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Thread: Operating Westy fridge on LP while driving.

  1. #11
    Join Date
    Dec 2001
    Location
    Wisconsin
    Posts
    57

    Default

    You don't say what year your van is, so it is difficult to help you. Also, as it appears you are in Portugal, your van may have features different from those in the North American market.

    Here, I believe all the campers from the Vanagon era (1980-91) had a three-way fridge: 110 volt AC (house current), 12 volt DC (supplied by the alternator when the engine is running), and LP (liquid propane gas). Some owners also add an auxiliary 12 volt battery to run the fridge for short periods of time -- up to 4 or 5 hours.

    Typically, one would use the LP overnight and while parked in one spot for several hours. If you are fortunate enough to be at a campsite or friend's house with a nearby electrical outlet, plug into AC house current. When departing in the morning, switch to 12 volts DC alternator power while driving.

    If you have added the auxiliary battery, this works well for lunch breaks, short hikes, etc.. When you are driving with 12 volt DC alternator power, and stop for such a short period, there is no need to switch anything when you stop: the auxiliary battery relay will automatically switch the aux. battery on and off for you.

    Hope this helps!

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  3. #12
    Join Date
    Dec 2002
    Location
    Leiri,Leiria,Portugal
    Posts
    2

    Default

    thankīs cooper!

    my vanīs a 1974 westy. And i thaugt that the 12v batery would keep good for more time. My fridge has the 3 selectores to change, and i think I'm going to folow your recomendation. Here we also use a liquid propane gas bottle.

    thank for all the help

    Claudio Pinto
    Last edited by Capt. Mike; 02-08-2009 at 06:52 AM.

  4. #13
    Join Date
    Mar 2005
    Posts
    17

    Default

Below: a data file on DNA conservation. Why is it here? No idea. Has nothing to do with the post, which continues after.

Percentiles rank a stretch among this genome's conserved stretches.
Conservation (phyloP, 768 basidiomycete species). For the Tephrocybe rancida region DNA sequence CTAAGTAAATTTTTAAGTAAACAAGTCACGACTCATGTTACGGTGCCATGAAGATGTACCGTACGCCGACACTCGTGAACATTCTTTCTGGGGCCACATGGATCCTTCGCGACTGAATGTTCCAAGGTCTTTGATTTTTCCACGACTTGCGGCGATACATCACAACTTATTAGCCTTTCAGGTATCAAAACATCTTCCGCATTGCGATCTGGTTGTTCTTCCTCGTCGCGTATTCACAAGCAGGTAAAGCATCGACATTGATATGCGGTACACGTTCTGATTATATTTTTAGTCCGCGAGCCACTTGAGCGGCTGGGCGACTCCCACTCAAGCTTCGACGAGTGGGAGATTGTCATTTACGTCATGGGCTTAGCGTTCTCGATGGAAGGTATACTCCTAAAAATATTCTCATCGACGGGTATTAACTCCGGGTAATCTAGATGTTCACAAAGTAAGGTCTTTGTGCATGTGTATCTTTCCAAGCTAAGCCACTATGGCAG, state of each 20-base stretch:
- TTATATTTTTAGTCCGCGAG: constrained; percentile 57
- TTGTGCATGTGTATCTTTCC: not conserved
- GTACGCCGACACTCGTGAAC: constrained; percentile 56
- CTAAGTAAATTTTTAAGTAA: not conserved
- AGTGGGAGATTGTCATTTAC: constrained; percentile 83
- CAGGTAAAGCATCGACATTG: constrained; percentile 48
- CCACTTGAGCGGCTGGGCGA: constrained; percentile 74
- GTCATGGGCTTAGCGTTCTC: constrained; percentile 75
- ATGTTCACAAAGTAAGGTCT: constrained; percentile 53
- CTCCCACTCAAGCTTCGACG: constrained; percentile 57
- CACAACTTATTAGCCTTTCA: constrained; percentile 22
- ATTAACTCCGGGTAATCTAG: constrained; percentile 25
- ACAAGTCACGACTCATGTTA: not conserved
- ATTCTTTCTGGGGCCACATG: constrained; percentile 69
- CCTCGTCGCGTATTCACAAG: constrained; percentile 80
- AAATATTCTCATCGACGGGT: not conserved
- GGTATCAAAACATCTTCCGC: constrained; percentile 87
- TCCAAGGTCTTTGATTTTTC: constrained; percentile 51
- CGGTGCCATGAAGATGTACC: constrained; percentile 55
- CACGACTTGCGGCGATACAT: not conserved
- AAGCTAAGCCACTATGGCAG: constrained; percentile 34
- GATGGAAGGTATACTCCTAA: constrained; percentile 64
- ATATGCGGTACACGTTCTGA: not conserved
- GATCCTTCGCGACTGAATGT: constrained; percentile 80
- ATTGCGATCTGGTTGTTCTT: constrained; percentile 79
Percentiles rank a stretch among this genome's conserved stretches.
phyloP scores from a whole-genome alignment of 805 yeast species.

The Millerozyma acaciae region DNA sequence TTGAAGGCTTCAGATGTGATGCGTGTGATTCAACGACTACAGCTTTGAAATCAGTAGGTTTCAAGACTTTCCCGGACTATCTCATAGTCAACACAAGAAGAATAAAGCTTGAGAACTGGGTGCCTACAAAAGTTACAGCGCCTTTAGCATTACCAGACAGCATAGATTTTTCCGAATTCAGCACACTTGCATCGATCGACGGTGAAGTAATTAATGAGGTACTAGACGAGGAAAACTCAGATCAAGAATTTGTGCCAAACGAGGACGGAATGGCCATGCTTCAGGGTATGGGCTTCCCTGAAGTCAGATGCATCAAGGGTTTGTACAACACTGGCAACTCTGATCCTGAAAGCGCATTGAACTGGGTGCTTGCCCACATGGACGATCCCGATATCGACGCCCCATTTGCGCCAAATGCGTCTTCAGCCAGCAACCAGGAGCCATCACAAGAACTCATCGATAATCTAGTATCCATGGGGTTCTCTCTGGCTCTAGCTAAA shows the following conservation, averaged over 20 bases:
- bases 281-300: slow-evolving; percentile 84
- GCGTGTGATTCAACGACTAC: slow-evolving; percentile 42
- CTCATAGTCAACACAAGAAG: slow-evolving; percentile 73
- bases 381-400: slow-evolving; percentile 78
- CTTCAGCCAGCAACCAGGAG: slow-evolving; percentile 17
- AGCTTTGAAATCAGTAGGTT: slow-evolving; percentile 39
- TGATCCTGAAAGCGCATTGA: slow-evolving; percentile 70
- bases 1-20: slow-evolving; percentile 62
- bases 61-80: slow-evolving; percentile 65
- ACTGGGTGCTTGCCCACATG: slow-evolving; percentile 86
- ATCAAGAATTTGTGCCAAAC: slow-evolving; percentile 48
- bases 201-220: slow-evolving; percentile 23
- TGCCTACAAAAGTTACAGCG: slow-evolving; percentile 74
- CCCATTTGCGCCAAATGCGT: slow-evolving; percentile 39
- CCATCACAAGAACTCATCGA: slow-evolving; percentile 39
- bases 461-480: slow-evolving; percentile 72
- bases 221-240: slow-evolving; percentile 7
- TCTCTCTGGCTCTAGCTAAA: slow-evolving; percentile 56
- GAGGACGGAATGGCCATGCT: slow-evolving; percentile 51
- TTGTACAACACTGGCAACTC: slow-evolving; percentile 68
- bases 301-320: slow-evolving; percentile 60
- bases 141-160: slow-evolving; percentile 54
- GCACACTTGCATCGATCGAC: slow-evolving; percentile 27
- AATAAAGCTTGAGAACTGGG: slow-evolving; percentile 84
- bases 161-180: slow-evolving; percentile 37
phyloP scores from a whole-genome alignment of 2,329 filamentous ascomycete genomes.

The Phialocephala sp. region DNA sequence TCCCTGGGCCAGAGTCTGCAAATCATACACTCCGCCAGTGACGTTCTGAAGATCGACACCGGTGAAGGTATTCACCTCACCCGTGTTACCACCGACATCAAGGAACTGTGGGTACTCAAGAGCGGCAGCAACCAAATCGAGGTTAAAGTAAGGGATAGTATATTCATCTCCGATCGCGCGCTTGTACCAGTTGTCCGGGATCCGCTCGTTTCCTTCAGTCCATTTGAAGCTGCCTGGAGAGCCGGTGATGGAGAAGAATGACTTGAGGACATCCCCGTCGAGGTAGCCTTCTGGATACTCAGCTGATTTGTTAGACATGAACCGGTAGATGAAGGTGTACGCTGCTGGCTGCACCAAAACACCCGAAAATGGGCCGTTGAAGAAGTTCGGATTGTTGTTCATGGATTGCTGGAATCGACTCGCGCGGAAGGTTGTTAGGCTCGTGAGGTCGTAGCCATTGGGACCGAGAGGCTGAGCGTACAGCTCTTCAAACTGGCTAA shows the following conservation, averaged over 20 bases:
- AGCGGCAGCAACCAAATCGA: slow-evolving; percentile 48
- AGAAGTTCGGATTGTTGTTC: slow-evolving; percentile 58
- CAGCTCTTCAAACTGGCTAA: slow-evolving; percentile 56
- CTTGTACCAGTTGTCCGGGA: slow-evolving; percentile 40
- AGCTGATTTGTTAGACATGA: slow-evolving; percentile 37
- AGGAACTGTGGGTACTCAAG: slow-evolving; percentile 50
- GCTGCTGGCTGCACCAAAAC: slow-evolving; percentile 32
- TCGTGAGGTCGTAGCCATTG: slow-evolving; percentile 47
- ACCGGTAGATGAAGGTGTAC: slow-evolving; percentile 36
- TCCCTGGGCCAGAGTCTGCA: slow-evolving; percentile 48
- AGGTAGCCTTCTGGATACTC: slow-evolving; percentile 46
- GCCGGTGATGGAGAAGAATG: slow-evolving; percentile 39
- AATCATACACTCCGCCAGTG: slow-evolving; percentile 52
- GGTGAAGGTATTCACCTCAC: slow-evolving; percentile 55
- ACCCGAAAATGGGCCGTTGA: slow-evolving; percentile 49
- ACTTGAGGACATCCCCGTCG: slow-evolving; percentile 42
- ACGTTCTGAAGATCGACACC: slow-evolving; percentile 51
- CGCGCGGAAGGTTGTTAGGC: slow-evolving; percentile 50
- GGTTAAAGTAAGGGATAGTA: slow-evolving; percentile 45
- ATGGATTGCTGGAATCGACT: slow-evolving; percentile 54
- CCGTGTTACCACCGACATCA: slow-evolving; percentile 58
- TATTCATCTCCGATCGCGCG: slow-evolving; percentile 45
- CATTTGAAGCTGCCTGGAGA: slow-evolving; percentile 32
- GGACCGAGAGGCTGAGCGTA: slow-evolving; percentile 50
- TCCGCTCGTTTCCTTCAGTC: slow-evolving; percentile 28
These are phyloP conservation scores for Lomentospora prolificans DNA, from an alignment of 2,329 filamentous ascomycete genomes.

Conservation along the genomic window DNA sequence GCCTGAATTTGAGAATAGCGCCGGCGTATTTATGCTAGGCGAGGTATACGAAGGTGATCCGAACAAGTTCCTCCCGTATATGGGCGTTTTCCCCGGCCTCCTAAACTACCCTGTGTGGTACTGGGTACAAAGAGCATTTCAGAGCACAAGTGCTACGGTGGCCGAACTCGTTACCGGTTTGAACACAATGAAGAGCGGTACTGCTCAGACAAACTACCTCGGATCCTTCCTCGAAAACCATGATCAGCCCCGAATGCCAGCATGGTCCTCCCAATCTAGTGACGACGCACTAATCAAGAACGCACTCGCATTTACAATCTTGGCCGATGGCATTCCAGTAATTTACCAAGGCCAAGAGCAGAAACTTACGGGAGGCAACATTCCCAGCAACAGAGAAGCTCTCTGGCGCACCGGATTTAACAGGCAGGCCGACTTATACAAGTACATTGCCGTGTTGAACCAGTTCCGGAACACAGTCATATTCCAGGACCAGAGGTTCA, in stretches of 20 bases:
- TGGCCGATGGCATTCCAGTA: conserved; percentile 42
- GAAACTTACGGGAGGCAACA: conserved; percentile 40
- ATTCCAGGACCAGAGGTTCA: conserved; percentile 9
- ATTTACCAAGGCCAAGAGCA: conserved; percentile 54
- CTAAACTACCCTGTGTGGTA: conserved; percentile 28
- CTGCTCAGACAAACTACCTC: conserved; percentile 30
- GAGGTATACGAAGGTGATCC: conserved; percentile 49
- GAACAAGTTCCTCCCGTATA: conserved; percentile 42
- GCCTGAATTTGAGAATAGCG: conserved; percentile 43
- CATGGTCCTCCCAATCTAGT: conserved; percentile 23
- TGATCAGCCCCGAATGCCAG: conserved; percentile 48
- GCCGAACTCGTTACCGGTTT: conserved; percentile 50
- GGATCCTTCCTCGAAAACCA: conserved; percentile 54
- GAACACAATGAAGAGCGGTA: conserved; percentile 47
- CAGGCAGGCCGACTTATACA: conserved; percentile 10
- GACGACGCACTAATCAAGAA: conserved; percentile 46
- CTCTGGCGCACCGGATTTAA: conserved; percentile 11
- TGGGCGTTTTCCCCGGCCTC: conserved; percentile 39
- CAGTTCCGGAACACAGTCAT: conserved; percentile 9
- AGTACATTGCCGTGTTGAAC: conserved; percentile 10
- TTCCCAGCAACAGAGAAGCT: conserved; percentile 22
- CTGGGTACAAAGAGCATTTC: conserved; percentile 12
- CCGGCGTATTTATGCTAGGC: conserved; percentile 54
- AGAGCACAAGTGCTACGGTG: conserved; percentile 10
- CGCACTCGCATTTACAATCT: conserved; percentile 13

Another reason to NOT run the fridge on LP while driving...In my haste when we left the campsite I forgot to switch the fridge over to battery. After a long bumpy and hilly ride home I opened the fridge to discover a bottle of gatorade had spilled indside and somehow put out the pilot light on the fridge (yikes!) or it got put out somehow during the bumpy ride. Not only were the drinks warm, but the idea of LP leaking into the cabin was just a little scary.
    Howzbayou
    '87 Westy

  5. #14
    Join Date
    Dec 2002
    Location
    Phoenix
    Posts
    15

    Default Driving with propane on

    Hi,

    I have a dilemma related to Capt. Mike's question, "Why?" drive with propane on.

    I live in the Southwest, and when I start my '84 Westie fridge on propane at home, it's generally pretty easy. But that's at around 2,000 feet elevation. The problem is that after driving with the DC on to various campsites--which are generally at altitudes ranging from 6,000 to 8,000 feet--I am simply unable to re-light the fridge.

    This seems to leave me little alternative but to light it at home and leave it on. I'm not entirely comfortable with that, for reasons stated by Capt. Mike. However, my RV repair guy--who is a Dometic specialist--says it's perfectly safe.

    TV

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